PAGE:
Variations exist in the IP Law of the Major Jurisdictions.  Some examples are:

Variations in United States

Exhausting patent rights – Agreements that only release liability for past sales, but did not retroactively authorize such sales, did not exhaust patent rights, and does not protect downstream resellers from being sued for infringement.

Terminating litigation – A covenant not to sue may not terminate a litigation if the covenant does not extend to customers.

Joining a lawsuit involuntarily – A majority owner of company accused of contract breach and misappropriation must stay in a lawsuit because of his involvement in the relationship between the manufacturer and the distributor.

Waiving arbitration – A lawsuit seeking an injunction does not waive the right to arbitration provided by an earlier agreement.

Compelling arbitration – A Non-Compete Agreement—not including an arbitration clause— superseded an earlier signed Dispute Resolution Agreement—including an arbitration clause, so the court did not compel the parties to arbitrate their disputes.

Enjoining trademark licensees – A court enjoined a trademark licensee from selling frozen pizza outside the scope of the license agreement.

Violating protective orders – A court can sanction a party for violating the confidentiality provision of a protective order by preventing the party from engaging in licensing activities for thirty months.

Variations in Europe

Transferring a right of termination – An isolated transfer of a right to terminate a trademark agreement may be made without the licensee’s consent.

Enforcing claims of a secured party – A secured party who receives rights from an IP owner is typically limited by the security agreement to rights of transfer and exploitation but not a right of use or right to collect royalties from licensees.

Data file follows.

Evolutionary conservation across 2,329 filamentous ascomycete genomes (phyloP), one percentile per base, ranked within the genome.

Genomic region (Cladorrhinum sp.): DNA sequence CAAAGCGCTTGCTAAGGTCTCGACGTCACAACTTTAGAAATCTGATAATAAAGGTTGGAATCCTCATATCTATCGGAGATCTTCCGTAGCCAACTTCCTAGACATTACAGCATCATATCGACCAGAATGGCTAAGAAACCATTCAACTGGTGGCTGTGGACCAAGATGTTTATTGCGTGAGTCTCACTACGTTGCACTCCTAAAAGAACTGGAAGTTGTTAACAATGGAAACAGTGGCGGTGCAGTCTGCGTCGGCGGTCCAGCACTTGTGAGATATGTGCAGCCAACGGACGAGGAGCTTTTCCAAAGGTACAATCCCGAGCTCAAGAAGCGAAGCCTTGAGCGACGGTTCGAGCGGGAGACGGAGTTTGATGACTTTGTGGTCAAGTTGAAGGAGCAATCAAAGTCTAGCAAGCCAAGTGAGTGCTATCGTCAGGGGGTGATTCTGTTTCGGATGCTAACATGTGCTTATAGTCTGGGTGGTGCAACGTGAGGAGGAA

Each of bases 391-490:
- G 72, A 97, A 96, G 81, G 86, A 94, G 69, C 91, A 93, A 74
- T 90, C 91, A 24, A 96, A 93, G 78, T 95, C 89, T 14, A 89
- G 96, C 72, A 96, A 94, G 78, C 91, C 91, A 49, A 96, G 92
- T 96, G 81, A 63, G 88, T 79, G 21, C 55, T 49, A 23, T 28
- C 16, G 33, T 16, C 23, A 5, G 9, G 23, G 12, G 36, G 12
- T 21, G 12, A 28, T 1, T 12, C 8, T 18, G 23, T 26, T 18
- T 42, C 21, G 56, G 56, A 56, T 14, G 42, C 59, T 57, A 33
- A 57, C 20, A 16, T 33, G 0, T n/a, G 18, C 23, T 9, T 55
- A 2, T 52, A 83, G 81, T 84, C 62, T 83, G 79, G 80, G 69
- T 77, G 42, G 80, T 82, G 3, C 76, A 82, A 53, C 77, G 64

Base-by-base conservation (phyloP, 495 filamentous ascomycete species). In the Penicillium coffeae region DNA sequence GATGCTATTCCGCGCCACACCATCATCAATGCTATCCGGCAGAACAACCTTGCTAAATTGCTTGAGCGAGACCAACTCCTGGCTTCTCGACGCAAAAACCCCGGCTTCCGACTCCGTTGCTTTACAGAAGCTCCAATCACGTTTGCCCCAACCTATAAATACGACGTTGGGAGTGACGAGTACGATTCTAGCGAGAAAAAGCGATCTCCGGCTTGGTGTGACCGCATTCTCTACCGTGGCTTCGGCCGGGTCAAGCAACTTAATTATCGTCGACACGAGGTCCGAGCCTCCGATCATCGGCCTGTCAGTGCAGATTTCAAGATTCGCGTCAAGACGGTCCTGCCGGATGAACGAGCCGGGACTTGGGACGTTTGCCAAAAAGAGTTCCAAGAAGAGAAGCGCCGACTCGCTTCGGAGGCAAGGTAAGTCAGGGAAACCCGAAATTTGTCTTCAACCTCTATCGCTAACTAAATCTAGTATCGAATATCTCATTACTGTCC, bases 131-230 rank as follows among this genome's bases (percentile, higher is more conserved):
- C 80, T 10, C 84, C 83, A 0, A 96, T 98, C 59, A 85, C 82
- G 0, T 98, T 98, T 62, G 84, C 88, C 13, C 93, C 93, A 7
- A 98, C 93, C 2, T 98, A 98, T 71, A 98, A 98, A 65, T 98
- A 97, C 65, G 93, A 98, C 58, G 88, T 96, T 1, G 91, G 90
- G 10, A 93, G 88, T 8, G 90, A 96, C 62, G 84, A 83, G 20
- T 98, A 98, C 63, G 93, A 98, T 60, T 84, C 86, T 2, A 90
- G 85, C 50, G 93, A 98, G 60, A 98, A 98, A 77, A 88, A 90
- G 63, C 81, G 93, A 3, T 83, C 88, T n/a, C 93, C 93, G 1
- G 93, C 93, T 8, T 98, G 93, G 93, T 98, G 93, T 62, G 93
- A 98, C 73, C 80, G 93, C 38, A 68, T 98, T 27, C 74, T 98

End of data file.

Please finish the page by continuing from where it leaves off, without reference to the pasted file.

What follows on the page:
Concluding a license agreement – Under the principle of consensus, a license agreement is only concluded if the subject matter of the agreement, the specific contracting parties, the price and in particular the type of license are already named in the offer or can at least be determined by interpretation.

Customer group restrictions – Supply contract clauses aiming to ensure only the marketing of unmodified original products or products equipped with the manufacturer’s own components are a restriction of customer groups in violation of antitrust law. Under antitrust law such interest of the manufacturer can only be recognized within the framework of the exclusive rights granted by intellectual property rights.

Variations in Japan

Obligation to practice the patent – While an exclusive licensee may have an implicit obligation to practice the patent in some instances, it is possible that failure to practice the patent may also result in no breach of obligations by an exclusive licensee.

Challenging a patent after concluding a patent settlement agreement – A non-dispute clause in a patent settlement agreement had a literal meaning and prevented a party from suing to invalidate the patent.

Preventing parallel imports – Despite having no statutory provisions for parallel imports, Japanese courts allow parallel imports if the trademarks are legally affixed, the Japanese and foreign trademark rights holders are legally or economically identical, and the Japanese trademark rights holder can control the quality of the imported goods.

Variations in China

Since China in particular has become an important and growing business and IP market it must be noted that as of 2019 major changes have been underway in China’s Patent Law. On January 4, 2019, the National People’s Congress in China published the Fourth Amendment to China’s Patent Law. As a whole, the proposed changes addressed a lot of the criticisms people had regarding the strength of IP protection in China. These changes, once implemented, have made China a much more patent-friendly jurisdiction, benefiting innovators worldwide.

Examples of notable changes include (1) a longer patent term for innovative drugs and design patents; (2) litigation reform such as significantly higher damage amounts and streamlined processes for suing infringers; (3) new ways of rewarding innovators for their contributions; and (4) creation of an open-licensing regime to encourage use of patents in China.

Since 2022 the Chinese Courts have been seeking to exercise jurisdiction over the adjudication of the global rates of standard-essential patents by issuing anti-suit multinational injunctions on litigations filed in other countries.